Years ago there were a few grammar-checker software products that tried to solve the problem the old-fashioned way, with brute force. They certainly helped fix a lot of grammatical errors but they often didn't produce the results you'd get from a good human editor.

I'm using the free Grammarly service, both as a standalone app and as a Chrome plug-in, so this article was made better thanks to Grammarly. I'm also going to let Grammarly have a look at some of the documents I write at work.

There's a danger in all of this. Google has dumbed us down, making us over-reliant on their search and map services, for example. I spend less time thinking about the best route and instead simply plug the address into Waze and let it tell me. The same thing could happen with Grammarly where my writing skills decline as I get lazy and rely on the service to fix my errors. My plan is to stop and think about each correction Grammarly recommends and do my best to avoid making the same mistake again but we'll see...

I hope you'll try out the Grammarly service as well. If you're interested in where AI is heading, be sure to read Prediction Machines and think about how this rapidly changing technology is likely to impact your business and your job.


Where are all the must-have Alexa skills?

Is it me or is Amazon's Alexa loaded with nothing but gimmicky skills? I like audio news streams as much as the next guy but where are all the amazing skills this platform should be offering by now? I wrote earlier about a use-case publishers and content consumers could get excited about but the capabilities I outlined then are still nowhere to be found.

My various Alexa devices are great at streaming music. The Echo Show I got for Christmas sits on my nightstand and randomly shows photos from my collection. It's a rather pricey, over-engineered picture viewer and alarm clock though. A few months ago I bought an in-car Alexa device but soon realized it doesn't add much value beyond what I already get from my phone's podcast app paired via Bluetooth.

Speaking of phones, the Alexa platform seems to be where the app stores were in the early days of both the iPhone and Android devices. Come to think of it, it's still pretty hard to find new, useful apps amidst all the clutter. If you're like most people, you have dozens of apps on your phone but you probably only use a few of them on any given day. At this point in the life of Alexa I thought we'd see at least one or two can't-live-without-it skills but I can't think of a single one.

I'm still extremely bullish on voice UIs and I believe the future is bright for publishers who are willing to transform their content for delivery on them. That process becomes a lot easier as the text-to-speech services continue improving, btw, and I recommend we continue experimenting with skills and capabilities.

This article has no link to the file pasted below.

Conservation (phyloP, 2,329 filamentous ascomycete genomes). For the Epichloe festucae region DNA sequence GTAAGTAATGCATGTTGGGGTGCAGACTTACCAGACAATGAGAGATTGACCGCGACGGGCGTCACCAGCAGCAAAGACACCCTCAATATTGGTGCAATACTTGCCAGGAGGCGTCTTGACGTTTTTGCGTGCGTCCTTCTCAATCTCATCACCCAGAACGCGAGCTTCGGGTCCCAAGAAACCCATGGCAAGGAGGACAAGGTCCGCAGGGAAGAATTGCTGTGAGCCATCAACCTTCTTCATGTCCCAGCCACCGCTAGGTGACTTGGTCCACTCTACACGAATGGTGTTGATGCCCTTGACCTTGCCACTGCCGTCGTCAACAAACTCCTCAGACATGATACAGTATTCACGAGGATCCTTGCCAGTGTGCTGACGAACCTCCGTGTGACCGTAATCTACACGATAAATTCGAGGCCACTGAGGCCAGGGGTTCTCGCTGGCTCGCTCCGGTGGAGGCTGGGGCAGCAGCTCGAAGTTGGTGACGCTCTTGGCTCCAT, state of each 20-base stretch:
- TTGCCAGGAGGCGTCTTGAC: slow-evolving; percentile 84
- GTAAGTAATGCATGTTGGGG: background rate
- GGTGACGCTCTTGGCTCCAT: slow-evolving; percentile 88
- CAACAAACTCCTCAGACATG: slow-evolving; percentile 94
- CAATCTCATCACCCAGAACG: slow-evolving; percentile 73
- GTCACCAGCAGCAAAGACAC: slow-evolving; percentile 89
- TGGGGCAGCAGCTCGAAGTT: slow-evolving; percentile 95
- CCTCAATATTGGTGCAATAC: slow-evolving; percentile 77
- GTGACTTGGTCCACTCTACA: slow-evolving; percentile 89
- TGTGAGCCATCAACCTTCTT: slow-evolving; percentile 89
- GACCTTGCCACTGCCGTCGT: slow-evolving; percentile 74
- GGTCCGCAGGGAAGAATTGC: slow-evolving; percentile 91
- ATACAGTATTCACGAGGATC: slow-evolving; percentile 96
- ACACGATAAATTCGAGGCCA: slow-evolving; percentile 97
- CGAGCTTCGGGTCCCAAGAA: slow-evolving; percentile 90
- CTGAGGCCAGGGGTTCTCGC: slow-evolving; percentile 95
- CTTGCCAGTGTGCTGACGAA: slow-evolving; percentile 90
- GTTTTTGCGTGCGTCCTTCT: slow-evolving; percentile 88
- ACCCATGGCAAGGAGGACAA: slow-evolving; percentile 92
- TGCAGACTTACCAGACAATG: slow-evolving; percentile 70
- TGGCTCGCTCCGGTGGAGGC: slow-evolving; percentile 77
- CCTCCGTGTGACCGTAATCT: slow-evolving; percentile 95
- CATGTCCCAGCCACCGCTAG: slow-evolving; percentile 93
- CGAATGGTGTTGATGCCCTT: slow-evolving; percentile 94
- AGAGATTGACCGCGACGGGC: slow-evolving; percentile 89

I'm guilty of adding to the clutter as I'm working on a skill for an audio version of my website. Amazon makes it sounds simple enough but I ran into a snag about 10 minutes into the process. I've run out of time today but I'm going to see if I can troubleshoot and take my skill live soon. I encourage you to do the same; even if your new Alexa skill isn't a game-changer, it's important to immerse yourself in the process and stay on top of this important platform.


Managing book highlights and excerpts

In the pre-ebook era we didn't have a lot of options for managing book highlights and excerpts. They generally lived on your shelf and if you didn't have that book with you, well, you were out of luck

The 2007 launch of the Kindle platform dramatically expanded the capabilities for highlights and excerpts...sort of. You didn't have to carry all those books around anymore but your thoughts were pretty much trapped in the Amazon ecosystem.

Not much has changed on this front over the past 10+ years but there are other tools that can unlock your book thoughts and notes. I'm talking about Evernote and how I use it to manage my book notes.

When I start reading a book I immediately create a new note in Evernote with the book's title. I'm reading more print books than ebooks these days, but the same approach I'm about to describe can be used for either. When I find a page or section I want to highlight or create a note about, I simply use the camera option in Evernote on my phone, take a picture of that page and stick it in the book's Evernote entry.

The result is a set of excerpts and notes that travel with me on all my devices. Better yet, I can share those notes with friends or colleagues. In fact, I'm using this solution right now to collaborate and share thoughts on a book I'm reading with one of my co-workers.

Evernote has optical character recognition (OCR) built-in and I often take pictures of hand-written meeting notes to save digitally. Oddly enough, Evernote is almost always able to translate my awful handwriting but it often has a hard time recognizing printed words on a book page photo. It works better on the Mac than my Android phone but it's still hit and miss. The downside is that your book page photos often aren't searchable within Evernote and I'm hoping they fix this soon.

Despite that issue, Evernote is a terrific tool for managing and sharing your book highlights, excerpts and notes.